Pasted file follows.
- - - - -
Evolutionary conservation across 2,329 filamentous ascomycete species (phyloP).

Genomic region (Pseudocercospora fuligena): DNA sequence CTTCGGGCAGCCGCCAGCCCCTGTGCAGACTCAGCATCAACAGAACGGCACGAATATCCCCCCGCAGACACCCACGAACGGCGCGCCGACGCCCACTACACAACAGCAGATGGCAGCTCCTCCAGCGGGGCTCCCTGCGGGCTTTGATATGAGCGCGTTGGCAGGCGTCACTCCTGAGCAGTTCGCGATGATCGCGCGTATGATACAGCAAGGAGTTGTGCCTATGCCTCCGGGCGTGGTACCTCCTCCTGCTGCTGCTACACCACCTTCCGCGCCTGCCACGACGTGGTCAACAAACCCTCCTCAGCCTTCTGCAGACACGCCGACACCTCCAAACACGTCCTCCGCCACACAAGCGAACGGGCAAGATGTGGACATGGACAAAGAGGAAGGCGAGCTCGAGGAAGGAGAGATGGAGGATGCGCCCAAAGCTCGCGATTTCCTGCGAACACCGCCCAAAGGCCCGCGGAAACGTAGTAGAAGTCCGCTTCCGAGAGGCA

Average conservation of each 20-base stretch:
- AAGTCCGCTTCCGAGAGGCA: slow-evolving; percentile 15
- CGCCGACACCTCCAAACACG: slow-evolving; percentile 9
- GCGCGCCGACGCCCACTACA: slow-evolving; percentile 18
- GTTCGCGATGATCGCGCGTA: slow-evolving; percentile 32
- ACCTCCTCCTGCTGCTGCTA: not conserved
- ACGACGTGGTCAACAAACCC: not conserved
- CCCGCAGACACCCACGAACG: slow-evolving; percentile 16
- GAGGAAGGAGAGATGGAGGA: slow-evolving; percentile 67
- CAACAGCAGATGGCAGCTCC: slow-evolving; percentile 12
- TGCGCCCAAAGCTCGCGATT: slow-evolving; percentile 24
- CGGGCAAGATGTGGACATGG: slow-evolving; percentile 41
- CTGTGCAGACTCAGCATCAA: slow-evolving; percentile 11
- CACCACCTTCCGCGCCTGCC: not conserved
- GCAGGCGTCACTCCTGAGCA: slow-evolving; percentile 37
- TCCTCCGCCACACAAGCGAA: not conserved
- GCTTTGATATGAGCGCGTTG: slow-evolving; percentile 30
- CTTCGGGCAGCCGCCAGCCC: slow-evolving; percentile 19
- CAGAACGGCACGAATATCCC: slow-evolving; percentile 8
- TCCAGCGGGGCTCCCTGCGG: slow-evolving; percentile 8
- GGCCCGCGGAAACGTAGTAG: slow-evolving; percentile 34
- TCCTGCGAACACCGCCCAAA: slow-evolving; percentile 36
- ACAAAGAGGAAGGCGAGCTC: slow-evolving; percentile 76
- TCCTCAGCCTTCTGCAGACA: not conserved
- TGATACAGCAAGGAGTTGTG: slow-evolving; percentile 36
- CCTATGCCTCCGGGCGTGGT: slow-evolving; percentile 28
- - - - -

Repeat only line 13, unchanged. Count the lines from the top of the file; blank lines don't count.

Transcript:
- TGCGCCCAAAGCTCGCGATT: slow-evolving; percentile 24